Interesting comms

ahmad

Pre-takeoff checklist
Joined
Apr 9, 2017
Messages
386
Location
S Illinois
Display Name

Display name:
Midwest Aviator
While getting flight following I heard the following:

pilot: Calls for FF to mo ya vee. he meant Mojave.

atc: gets the pilot set up on FF and then tells him to stay clear of the restricted airspace ahead.

pilot: um, I don't have the restricted space in sight. Can you give me a heading?

atc(super nice guy): gives him a suggested heading. 10 mins later I hear atc asks him to turn 30 to the right cuz he's about to bust the restricted airspace again.

Atc: tells the pilot to squawk vfr.

pilot: can you give me the airport ctaf frequency? I don't know it.

atc: frequency is xyz sir.

That was unreal and the atc was on a super good mood.
 
I heard something similar. Years ago. Turns out we were both heading in the same direction and it went on and on and on.
 
Once I heard a Cherokee ask Chicago Center for Flight Following. Center gave him a squawk code and said "ident." The pilot said he didn't understand the last part of the instruction. The controller told him to push the ID button on his transponder. After a pause, the pilot said he didn't see any ID button.

Controller: "Then I can't help you. Frequency change approved."
 
Once I heard a Cherokee ask Chicago Center for Flight Following. Center gave him a squawk code and said "ident." The pilot said he didn't understand the last part of the instruction. The controller told him to push the ID button on his transponder. After a pause, the pilot said he didn't see any ID button.

Controller: "Then I can't help you. Frequency change approved."


hahahahaha. That's funny. I was amazed at how cool and calm the controller was with this guy.
 
I heard something similar. Years ago. Turns out we were both heading in the same direction and it went on and on and on.

This guy was near me and under me by 500 ft. I steered the heck away by miles.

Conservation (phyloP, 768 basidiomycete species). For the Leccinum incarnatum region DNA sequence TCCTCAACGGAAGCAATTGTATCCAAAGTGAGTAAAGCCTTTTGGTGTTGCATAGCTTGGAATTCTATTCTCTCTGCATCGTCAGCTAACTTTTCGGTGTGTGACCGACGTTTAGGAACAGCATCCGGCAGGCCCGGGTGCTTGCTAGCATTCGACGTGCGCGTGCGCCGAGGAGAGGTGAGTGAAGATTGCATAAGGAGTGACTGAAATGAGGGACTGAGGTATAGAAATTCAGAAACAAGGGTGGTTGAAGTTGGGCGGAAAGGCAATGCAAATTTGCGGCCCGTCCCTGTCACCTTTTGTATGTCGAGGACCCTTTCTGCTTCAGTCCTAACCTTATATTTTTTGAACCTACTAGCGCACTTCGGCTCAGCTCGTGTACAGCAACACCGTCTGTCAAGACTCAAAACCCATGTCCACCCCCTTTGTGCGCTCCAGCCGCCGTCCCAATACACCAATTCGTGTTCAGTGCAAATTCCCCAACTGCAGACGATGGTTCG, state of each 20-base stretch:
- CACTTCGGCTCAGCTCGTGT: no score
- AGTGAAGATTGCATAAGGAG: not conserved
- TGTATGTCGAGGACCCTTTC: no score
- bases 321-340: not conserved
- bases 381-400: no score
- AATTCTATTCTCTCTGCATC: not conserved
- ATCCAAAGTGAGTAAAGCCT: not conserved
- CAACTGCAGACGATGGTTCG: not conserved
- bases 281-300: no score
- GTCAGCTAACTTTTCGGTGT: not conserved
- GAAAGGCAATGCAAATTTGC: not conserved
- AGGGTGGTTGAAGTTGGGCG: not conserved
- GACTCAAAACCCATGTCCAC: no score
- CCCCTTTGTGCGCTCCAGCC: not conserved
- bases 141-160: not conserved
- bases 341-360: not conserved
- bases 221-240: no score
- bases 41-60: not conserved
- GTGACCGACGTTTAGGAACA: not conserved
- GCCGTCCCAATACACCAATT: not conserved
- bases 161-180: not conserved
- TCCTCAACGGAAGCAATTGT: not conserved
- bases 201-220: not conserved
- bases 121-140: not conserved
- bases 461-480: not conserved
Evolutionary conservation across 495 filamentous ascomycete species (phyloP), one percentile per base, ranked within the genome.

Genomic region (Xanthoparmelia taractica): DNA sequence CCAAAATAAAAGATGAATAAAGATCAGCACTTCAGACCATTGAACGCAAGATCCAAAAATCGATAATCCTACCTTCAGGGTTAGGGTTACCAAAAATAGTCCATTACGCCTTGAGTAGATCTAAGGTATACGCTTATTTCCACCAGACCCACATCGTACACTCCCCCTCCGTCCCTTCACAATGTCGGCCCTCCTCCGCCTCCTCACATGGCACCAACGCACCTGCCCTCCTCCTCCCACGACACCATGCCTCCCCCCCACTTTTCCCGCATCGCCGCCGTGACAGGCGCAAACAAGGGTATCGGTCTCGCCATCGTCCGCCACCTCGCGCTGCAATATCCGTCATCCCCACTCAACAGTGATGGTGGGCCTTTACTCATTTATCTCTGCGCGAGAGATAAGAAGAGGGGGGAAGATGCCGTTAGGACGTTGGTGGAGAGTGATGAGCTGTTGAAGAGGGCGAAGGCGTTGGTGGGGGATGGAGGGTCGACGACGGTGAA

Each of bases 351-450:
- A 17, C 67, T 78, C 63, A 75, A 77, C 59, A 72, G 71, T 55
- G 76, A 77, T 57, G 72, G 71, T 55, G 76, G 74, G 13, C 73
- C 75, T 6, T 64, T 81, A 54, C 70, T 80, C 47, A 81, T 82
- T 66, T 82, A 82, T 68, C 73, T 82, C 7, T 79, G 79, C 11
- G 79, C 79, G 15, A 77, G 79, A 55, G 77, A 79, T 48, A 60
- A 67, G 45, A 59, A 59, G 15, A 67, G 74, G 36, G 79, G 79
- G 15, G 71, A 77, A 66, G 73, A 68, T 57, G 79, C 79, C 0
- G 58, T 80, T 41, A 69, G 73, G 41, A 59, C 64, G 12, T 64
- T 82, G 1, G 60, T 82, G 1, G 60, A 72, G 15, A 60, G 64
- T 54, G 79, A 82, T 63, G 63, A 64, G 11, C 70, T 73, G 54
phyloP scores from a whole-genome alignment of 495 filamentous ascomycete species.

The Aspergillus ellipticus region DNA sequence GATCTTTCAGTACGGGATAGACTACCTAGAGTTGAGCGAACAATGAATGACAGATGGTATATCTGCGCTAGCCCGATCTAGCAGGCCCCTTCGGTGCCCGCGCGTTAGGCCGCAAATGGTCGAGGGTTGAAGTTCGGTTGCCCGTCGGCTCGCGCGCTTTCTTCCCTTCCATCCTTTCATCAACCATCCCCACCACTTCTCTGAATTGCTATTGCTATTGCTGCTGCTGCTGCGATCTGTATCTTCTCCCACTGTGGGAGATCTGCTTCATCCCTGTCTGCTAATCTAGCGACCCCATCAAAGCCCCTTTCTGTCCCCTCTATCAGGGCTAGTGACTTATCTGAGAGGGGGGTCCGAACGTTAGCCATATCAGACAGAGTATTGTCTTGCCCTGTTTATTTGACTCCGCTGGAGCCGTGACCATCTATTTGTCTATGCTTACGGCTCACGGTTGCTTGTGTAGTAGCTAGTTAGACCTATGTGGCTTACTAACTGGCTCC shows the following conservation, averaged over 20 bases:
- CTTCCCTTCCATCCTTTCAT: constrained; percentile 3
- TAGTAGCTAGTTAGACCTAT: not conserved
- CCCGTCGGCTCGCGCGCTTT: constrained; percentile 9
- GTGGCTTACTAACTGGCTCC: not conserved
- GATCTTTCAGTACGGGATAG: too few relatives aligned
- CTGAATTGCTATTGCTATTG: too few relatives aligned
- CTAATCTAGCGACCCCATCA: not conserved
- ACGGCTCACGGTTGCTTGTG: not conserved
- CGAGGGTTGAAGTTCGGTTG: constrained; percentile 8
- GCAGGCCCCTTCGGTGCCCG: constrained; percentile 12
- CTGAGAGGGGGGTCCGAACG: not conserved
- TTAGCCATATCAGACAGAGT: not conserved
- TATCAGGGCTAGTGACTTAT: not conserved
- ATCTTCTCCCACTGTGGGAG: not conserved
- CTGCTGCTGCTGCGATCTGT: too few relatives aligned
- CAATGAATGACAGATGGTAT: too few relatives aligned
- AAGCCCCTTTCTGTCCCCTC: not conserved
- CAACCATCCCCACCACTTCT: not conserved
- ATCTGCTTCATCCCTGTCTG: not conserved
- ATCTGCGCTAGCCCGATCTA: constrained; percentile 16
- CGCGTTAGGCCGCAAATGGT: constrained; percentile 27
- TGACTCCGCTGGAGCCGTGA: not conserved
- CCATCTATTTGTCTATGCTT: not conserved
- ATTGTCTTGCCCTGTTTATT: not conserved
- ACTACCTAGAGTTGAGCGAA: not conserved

my wife who knows very little about flying asked me "what the heck does he mean by not having the airspace insight ?" Then she asked "how's he navigating you think?"

I had no answers for her.
 
Reminds me of when a student pilot took off at Aurora (delta airspace) with the intention of staying in the pattern, but then got lost in the instructions to extend upwind.
You could tell from his stuttering and the start/stop mic clicks that he didn't know how to respond and was nervous about saying the wrong thing. He'd just ask repeatedly if he could turn downwind and they'd say continue flying upwind.
Minutes later while he was still in the delta airspace they tried contacting him repeatedly to turn cross-wind and he wouldn't respond except with "uh" and "uhhh". Finally tower just told everyone to steer clear of them because they were clearly in over their heads. Flew right out of the delta on that course.

Still don't know what happened to that guy, hope he got back home safe and didn't keep flying runway heading until he was out of fuel.
 
This morning our tower controller had a very busy time with a number of new students. I listened to him try to give taxi instructions to someone. As hard as he was trying, the student just couldn’t get it right. Eventually the CFI intervened. Tower came back with something like,”xxx, we don’t bite. We’re here to help you learn. Relax and have fun!”
 
My fav was after a fumbling back and forth between Pilot trying to get FF ad ATC controller fed up asked "November 123...are you a student pilot?....[sheepishly] "no" ...luckily I was not keyed up cuz I laughed out loud!
 
Okay, here's my funny coms story.
On a flight in upstate NY one day, guy in a Cessna calls up to get flight following. After giving ATC his destination, this exchange took place:

ATC: Cessna 123, say heading
Cessna: One-eight-zero
ATC: That's not gonna get you there.
Cessna: How about 245?
ATC: Well, that's closer...

Had a non-pilot in the plane with me and even they were cracking up at this exchange.
 
Reminds me of when a student pilot took off at Aurora (delta airspace) with the intention of staying in the pattern, but then got lost in the instructions to extend upwind.
You could tell from his stuttering and the start/stop mic clicks that he didn't know how to respond and was nervous about saying the wrong thing. He'd just ask repeatedly if he could turn downwind and they'd say continue flying upwind.
Minutes later while he was still in the delta airspace they tried contacting him repeatedly to turn cross-wind and he wouldn't respond except with "uh" and "uhhh". Finally tower just told everyone to steer clear of them because they were clearly in over their heads. Flew right out of the delta on that course.